By DEBORAH GERTZ HUSAR
Herald-Whig Staff Writer
NEW LONDON, Mo. -- An investigation into a report of a firearm being discharged inside the Ralls County 911 Center 18 months ago found probable cause that three employees were involved in concealing the incident and destroying evidence.
Named in probable cause statements dated Aug. 25 were former 911 Center Director Laurie Means, and former center employees Jared LaForce and Steven McClain.
Ralls County Deputy Sheriff Richard Adair wrote in an affidavit filed July 2 and obtained by The Herald-Whig through a Missouri Sunshine Law request that the investigation found "Jared LaForce and or Steve McClain had discharged a firearm inside the 911 center ... That they contacted the Director Laurie Means who assisted them in concealing the incident and destroying physical evidence of the incident."
When co-workers discovered the incident and tried to report it to Means, LaForce "discouraged and threatened co-workers from reporting the incident," the affidavit said.
Means and LaForce "then further concealed the incident and destroyed physical evidence of the incident by removing the video recording of the incident from the 911 center's recording system. When the co-worker persisted in reporting the illegal conduct to the 911 board, Director Laurie Means removed the witness/co-worker from her employment at the 911 center."
The investigation was turned over in August to a special prosecutor. Ralls County Associate Circuit Judge David Mobley appointed Monroe County Prosecuting Attorney Talley Kendrick to oversee the investigation. Kendrick could not be reached for comment on whether charges will be filed.
Means, who did not make herself available to be interviewed by Adair, resigned June 17 during a meeting of the Ralls County Emergency Services Board. Marion County has since been handling all 911 calls to Ralls County. The Ralls County Board decided July 15 to stop operations at the center and laid off the remaining staff.
Ralls County voters will cast ballots Tuesday on a proposed half-cent sales tax increase that would, if approved, enable the 911 board to hire a new director and staff, and reopen the center.
Adair was assigned in May to investigate "possible criminal activity" in the 911 building, including a report that LaForce warned his brother of impending arrest on one occasion and had brought firearms "on numerous occasions" inside the center's dispatch area. The investigation centered on a report that a firearm discharged and struck a mirror on a wall inside the building.
In a May 31 interview, McClain denied any knowledge of being present with LaForce when a firearm was discharged inside the 911 center. However, he acknowledged that LaForce had brought firearms into the center and had used them to shoot a skunk on the property.
In a June 3 interview, LaForce also denied any knowledge of the incident, the affidavit said.
Adair's June 9 interview of former center employee Janis Caldwell described what she saw during a review of the surveillance system video from April 11, 2012.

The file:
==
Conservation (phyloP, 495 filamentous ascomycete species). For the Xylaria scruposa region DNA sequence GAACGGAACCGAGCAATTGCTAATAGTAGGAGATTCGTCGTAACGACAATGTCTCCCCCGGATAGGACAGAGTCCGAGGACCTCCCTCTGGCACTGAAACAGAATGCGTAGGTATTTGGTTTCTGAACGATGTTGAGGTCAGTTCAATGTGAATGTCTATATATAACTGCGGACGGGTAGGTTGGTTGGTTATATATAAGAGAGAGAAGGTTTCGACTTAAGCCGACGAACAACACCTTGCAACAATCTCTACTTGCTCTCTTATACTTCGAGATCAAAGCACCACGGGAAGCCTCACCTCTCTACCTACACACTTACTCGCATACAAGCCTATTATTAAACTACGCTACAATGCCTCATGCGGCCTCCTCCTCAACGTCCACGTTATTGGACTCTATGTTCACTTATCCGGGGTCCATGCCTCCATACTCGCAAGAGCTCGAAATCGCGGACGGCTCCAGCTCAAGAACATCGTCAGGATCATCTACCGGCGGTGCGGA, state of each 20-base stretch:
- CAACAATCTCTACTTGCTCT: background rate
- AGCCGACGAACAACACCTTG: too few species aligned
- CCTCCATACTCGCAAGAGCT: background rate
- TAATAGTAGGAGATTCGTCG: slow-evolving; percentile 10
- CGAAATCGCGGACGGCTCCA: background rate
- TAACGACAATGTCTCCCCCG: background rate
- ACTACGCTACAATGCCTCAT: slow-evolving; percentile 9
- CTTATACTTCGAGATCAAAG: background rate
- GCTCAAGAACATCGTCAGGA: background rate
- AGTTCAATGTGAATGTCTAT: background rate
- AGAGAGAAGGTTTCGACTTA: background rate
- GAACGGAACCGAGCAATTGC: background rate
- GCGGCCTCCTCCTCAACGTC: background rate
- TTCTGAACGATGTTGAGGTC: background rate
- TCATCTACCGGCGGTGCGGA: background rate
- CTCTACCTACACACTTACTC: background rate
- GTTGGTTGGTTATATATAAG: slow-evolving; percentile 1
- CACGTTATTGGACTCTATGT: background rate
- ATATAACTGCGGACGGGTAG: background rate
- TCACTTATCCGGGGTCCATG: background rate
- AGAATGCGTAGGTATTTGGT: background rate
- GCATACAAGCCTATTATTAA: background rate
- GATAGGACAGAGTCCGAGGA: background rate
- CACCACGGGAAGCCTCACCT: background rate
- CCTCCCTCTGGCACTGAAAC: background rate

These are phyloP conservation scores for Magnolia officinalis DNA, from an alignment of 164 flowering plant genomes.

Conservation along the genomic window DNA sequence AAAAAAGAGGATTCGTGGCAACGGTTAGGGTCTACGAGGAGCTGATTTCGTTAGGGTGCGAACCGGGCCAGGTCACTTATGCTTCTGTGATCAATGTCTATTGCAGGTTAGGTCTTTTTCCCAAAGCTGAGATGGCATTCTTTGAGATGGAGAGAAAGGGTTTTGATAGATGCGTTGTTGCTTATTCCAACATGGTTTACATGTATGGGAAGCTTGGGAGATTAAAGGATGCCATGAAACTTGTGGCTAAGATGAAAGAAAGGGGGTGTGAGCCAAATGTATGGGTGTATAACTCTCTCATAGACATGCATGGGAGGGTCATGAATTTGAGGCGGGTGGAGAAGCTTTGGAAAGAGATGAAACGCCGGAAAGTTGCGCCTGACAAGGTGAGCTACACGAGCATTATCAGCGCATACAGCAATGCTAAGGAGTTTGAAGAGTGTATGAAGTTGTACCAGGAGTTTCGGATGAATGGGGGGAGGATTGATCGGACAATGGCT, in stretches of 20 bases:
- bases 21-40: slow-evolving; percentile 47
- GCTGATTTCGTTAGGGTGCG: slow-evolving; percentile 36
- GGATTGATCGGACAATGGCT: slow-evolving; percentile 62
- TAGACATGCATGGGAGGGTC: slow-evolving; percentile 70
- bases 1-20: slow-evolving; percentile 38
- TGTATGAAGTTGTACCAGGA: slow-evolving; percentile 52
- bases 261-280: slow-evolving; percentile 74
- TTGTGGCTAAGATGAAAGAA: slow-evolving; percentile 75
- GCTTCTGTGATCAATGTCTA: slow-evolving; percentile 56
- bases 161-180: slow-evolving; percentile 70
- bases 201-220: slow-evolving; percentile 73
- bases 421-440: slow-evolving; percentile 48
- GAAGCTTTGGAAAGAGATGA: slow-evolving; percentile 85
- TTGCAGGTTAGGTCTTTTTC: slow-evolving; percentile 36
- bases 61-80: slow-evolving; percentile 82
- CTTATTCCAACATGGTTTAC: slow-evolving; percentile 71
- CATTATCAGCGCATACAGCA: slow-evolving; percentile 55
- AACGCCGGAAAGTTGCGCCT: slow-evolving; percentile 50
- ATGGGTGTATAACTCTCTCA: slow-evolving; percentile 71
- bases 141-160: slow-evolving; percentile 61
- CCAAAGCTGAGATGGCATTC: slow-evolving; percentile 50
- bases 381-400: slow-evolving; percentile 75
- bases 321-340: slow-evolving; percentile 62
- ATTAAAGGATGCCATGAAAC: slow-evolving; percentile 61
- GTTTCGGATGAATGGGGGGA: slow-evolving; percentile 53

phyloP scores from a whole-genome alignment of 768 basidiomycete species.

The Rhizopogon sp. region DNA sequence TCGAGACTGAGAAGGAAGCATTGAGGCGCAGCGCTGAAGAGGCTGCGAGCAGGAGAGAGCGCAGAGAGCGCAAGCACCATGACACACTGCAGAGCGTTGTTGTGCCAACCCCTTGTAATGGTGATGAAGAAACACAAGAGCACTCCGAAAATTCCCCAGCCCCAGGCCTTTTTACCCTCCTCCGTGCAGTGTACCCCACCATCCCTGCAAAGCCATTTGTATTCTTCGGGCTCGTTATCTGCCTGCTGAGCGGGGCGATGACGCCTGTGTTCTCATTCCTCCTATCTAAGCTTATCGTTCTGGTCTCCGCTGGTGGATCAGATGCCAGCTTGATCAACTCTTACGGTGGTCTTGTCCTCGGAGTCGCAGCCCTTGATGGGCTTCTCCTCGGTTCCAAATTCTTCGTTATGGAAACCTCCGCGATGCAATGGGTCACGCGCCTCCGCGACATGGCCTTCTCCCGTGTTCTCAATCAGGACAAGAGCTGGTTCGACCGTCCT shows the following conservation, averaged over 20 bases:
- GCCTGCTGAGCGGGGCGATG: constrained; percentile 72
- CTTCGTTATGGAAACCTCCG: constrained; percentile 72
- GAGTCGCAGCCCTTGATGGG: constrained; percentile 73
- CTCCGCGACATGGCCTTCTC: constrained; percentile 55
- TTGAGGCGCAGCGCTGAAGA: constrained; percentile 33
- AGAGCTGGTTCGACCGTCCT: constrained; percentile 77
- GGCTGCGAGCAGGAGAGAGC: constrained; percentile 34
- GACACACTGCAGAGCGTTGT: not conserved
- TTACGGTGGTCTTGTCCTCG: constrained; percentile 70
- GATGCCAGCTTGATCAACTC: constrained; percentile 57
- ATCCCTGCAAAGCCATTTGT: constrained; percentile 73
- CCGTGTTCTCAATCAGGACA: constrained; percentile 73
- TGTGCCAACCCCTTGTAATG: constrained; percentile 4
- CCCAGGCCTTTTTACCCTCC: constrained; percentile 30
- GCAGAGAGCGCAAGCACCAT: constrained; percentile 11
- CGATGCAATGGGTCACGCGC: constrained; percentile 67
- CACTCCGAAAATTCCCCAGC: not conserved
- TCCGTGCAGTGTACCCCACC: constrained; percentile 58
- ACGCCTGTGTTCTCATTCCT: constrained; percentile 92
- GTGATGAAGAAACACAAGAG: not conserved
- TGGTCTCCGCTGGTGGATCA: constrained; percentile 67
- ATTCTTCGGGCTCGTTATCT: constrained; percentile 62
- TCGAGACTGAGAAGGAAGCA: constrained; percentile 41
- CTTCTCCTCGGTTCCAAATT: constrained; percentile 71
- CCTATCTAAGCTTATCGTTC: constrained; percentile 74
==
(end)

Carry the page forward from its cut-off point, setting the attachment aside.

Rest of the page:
She said LaForce and McClain were working together at 4:50 a.m. when she saw the mirror suddenly broken and LaForce and McClain looking at it. Caldwell said Means also looked at the mirror, which was then removed from the wall. Caldwell said she saw Means carry the mirror outside to a dumpster and return with only the frame, which she placed into her vehicle. Caldwell said she saw LaForce use a wet dry vacuum to clean the hallway under the mirror and Means leave the property for a period of time, returning with what she believes was drywall spackle. The cleanup and repair was done by the time the next dispatchers arrived at 6 a.m., Caldwell said.
In his investigation, Adair said he found a small circular area in the center where drywall was repaired and painted, which "appears to be consistent with a bullet or projectile striking the wall" and being repaired, the affidavit said.
Caldwell said LaForce was seen carrying a black bag into the building at the start of his shift that day and out of the building at the end of his shift. She said LaForce had used the same bag on previous occasions to carry firearms into the center.
Caldwell reported the matter to two Ralls County 911 Emergency Service Board members, and "as a direct result of bringing the matter to the Ralls County 911 Board she was not scheduled for working hours and was unofficially fired," the affidavit said.
The board placed LaForce on administrative leave and voted to refer the matter to the Missouri State Highway Patrol. Two days later, the board was told LaForce had resigned. The incident was not officially investigated, the affidavit said, and Caldwell discovered that the video had been deleted from the system. Subsequent interviews by Adair confirmed details of Caldwell's report.
In August, Ralls County Sheriff Gerry Dinwiddie said the incident was part of an ongoing investigation. In a second news release issued by his office, Dinwiddie said deputies had been conducting "a criminal investigation" at the center, with a search warrant authorized and executed on July 2 at the center.
"Various items of evidence were recovered pertaining to this case," the release said.
The report states that four felonies statutes were violated -- unlawful use of a weapon, tampering with physical evidence, concealing a felony and hindering the prosecution of a felony. It also listed misdemeanor unlawful use of a weapon and misuse of official information as other violations.
Adair said his investigation revealed that LaForce on at least two unrelated occasions released "highly sensitive law enforcement information" to relatives that interfered with police operations, including an investigation into the distribution of controlled drugs, and jeopardized the safety of law enforcement officers.